Calm Down Mother | Performing Arts Review | Chicago Reader

Calm Down Mother 

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CALM DOWN MOTHER, Yugen Theatre, at Cafe Voltaire. Perhaps the spacious auditorium at the Halsted Theatre Centre is what made the last Chicago production of Calm Down Mother, in 1992, such an inchoate mess. And maybe the restrictive quarters of the Voltaire basement are responsible for the way Yugen Theatre focuses audience attention through economical movement and a minimum of oratory. Or perhaps there was a misunderstanding in that 1992 production of the "transformation" exercise employed by playwright Megan Terry, in which the final action of one scene becomes the initial action of the next. Maybe Yugen director Lynn Ann Bernatowicz just better comprehends that for this technique to succeed the players must not only pivot agilely on a single speech but create a recognizable context for each segment in this one-act about women's relationships with other female family members.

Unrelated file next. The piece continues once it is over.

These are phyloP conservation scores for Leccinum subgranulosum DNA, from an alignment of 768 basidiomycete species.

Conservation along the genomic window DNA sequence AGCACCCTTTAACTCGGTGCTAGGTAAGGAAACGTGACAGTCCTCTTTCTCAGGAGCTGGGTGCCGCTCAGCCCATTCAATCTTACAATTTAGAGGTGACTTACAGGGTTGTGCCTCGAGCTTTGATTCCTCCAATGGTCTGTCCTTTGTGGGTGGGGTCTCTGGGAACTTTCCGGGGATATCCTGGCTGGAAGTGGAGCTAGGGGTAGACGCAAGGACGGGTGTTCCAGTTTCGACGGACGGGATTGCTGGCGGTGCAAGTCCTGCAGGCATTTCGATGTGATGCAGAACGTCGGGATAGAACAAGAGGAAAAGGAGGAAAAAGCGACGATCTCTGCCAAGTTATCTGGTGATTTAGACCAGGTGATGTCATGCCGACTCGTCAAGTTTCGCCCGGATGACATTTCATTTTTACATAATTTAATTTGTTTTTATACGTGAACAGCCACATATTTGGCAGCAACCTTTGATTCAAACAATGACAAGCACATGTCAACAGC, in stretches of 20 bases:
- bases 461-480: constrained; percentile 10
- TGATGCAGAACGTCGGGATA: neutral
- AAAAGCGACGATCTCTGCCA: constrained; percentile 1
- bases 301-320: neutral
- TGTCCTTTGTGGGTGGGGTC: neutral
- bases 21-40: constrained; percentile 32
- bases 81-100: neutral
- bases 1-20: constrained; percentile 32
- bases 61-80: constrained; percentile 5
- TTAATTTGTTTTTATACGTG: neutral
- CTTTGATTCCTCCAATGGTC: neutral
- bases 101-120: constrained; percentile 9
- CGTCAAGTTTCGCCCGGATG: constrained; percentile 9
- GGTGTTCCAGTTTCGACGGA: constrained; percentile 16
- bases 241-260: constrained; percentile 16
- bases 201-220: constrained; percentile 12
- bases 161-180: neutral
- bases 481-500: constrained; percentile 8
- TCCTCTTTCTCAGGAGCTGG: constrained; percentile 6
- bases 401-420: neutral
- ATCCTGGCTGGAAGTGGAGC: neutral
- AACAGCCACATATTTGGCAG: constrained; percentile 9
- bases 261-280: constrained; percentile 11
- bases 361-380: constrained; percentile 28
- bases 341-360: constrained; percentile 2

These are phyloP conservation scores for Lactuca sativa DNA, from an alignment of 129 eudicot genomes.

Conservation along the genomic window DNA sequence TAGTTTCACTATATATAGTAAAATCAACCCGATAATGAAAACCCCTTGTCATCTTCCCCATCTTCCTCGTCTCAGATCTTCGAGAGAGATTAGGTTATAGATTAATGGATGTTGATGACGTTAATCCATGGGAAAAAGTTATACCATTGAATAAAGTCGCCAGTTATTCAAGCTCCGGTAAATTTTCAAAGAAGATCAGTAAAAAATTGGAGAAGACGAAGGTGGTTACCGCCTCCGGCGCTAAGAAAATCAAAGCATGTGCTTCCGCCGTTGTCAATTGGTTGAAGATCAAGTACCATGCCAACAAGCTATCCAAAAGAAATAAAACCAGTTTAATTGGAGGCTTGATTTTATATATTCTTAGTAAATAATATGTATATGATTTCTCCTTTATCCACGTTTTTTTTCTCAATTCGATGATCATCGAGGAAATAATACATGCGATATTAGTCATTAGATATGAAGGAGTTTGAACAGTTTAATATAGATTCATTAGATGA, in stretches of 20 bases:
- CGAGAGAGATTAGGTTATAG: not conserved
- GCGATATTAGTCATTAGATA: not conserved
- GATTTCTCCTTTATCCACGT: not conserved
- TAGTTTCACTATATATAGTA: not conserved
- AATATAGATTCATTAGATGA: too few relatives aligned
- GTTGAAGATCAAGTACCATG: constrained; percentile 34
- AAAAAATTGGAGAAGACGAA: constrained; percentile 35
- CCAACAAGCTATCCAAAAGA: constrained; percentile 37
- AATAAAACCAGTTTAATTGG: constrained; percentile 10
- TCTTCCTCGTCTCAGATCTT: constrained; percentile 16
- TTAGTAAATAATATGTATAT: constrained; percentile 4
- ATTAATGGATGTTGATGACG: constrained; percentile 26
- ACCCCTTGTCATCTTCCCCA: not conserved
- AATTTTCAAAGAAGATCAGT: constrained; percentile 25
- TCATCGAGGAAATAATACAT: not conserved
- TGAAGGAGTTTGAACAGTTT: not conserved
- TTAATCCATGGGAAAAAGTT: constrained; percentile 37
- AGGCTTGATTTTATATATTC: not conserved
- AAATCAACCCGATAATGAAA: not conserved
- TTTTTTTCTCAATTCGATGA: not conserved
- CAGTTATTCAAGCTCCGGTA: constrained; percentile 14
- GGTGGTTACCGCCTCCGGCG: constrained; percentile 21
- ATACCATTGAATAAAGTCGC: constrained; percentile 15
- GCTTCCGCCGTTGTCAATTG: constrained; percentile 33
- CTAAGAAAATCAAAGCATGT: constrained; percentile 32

Then again, maybe this debut production succeeds because the Yugen cast adopt a rigorously disciplined interpretation of the script, which has a disconcertingly melodramatic tone. In fact Terry's dialogue, stripped to its bare content, veers annoyingly close to simplistic agitprop circa 1965, when the play was written. But whatever their insights, the Yugen ensemble have accomplished something hitherto thought impossible: given a script all but designed to encourage juvenile self-indulgence some intelligence, cohesion, and restraint and a fine polish.

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